A year ago on February 10, 2012 the Italian daily newspaper “Il Fatto Quotidiano” published a document according to which Pope Benedict XVI was at risk of being killed.
The article provoked uproar. Euronews visited the paper’s newsroom to find out more. At the time, the Vatican was rife with rumours of scandals and plots. Leaks to the media alleged in-fighting and wrongdoing.
The report claimed a confidential document was delivered to the Vatican, saying the Archbishop of Palermo had been told by a reliable source of a serious plot to kill the Pope within 12 months.
Antonio Padellaro, Il fatto Quotidiano’s Editorial Director, told us the Vatican’s spokesman reacted angrily at first and threatened legal action for defamation, before doing an about turn.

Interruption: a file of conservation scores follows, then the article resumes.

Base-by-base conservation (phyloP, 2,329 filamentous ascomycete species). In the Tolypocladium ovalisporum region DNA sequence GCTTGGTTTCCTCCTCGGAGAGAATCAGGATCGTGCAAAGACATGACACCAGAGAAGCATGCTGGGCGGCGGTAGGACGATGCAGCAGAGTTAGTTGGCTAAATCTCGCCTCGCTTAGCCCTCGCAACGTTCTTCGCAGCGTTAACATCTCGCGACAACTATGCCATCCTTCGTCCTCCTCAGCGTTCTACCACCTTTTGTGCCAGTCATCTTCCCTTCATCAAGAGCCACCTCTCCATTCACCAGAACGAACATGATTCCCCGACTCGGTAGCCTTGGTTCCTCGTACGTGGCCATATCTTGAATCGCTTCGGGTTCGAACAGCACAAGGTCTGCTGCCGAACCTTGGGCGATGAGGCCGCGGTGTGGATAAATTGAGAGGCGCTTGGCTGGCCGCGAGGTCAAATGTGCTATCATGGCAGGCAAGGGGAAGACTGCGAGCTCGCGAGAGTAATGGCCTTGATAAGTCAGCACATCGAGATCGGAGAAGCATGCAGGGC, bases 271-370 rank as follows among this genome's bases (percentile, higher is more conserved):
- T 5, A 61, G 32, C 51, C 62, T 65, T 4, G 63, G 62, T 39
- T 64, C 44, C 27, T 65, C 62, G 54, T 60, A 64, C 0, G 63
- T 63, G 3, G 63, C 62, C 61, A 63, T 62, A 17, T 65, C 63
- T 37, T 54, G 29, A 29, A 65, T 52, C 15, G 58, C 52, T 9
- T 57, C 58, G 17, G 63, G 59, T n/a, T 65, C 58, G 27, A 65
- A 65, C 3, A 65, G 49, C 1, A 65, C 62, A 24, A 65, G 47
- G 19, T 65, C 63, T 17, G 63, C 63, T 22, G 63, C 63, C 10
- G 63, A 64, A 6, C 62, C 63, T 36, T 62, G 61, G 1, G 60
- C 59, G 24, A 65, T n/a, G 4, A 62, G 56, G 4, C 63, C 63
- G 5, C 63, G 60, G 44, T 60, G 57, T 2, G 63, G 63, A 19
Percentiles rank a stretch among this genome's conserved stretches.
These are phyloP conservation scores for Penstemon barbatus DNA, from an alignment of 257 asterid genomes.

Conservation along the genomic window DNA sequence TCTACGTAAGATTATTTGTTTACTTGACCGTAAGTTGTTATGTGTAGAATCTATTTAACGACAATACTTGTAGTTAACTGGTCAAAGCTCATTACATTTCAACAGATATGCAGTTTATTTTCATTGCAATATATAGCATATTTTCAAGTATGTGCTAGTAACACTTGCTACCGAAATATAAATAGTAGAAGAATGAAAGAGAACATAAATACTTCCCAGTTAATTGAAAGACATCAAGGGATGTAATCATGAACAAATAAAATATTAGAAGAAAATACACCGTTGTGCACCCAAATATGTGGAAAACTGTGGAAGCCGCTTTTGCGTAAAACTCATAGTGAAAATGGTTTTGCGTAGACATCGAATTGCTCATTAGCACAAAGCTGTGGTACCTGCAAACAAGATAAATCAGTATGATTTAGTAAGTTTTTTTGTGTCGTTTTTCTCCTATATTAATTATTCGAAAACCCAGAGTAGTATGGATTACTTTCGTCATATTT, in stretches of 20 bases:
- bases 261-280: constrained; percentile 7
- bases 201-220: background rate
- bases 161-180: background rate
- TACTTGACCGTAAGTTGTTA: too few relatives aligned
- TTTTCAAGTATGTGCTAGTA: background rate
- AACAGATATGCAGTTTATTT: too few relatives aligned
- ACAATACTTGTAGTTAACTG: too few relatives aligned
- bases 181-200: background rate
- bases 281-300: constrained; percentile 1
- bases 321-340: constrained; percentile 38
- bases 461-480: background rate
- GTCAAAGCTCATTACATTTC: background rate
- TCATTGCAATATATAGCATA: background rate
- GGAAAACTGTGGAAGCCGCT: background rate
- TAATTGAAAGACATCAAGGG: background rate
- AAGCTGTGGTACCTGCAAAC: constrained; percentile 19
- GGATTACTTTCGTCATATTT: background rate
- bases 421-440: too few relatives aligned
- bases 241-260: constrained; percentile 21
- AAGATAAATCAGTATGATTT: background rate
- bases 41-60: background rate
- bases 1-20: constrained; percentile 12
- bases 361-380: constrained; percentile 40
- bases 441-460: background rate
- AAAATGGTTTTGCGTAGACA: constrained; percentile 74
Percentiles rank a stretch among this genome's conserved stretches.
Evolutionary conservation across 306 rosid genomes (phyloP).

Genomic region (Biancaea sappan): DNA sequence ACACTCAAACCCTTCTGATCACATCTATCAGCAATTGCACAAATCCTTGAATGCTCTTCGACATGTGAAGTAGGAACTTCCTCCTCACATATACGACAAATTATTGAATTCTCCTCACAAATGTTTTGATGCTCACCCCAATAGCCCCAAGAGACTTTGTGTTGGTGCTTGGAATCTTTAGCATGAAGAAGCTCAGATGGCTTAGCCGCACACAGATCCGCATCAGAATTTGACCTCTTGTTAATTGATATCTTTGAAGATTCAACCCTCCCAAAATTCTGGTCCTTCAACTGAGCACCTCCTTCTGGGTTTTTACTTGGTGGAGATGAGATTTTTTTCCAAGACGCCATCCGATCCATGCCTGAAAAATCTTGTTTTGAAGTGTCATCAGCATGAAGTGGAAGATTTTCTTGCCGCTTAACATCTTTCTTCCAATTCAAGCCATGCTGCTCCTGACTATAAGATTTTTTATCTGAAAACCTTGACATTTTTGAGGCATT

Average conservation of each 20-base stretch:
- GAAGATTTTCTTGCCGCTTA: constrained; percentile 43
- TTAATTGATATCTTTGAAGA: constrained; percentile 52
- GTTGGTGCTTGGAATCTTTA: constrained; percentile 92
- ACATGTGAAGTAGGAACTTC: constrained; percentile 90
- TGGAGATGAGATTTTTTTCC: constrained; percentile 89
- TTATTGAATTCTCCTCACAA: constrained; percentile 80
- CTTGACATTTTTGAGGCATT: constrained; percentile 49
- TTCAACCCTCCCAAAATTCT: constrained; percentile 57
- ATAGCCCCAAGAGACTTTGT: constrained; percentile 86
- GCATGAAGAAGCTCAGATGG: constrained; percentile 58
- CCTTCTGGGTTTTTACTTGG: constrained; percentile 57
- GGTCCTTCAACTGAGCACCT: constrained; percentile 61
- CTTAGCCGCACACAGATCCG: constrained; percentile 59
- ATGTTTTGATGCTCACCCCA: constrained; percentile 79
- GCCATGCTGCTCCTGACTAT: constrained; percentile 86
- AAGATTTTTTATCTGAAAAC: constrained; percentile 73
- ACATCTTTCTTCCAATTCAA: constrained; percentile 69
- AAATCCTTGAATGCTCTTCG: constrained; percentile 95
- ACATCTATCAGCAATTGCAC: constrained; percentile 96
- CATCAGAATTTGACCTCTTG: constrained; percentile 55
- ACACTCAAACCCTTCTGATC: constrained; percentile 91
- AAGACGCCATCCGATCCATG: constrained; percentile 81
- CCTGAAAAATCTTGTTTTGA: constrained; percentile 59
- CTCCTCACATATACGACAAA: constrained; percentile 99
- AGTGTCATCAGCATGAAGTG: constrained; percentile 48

“Father Lombardi was obliged to admit that the document did exist but said it wasn’t to be taken seriously, it was fantasy. Now we’ve seen that the contrary was true,” he said.
The plot remains unproven. For another Italian paper, the Corriere della Sera, Benedict’s departure is an indication of the crisis at the Vatican, and of the Pope’s rebellion against an institution he failed to modernise.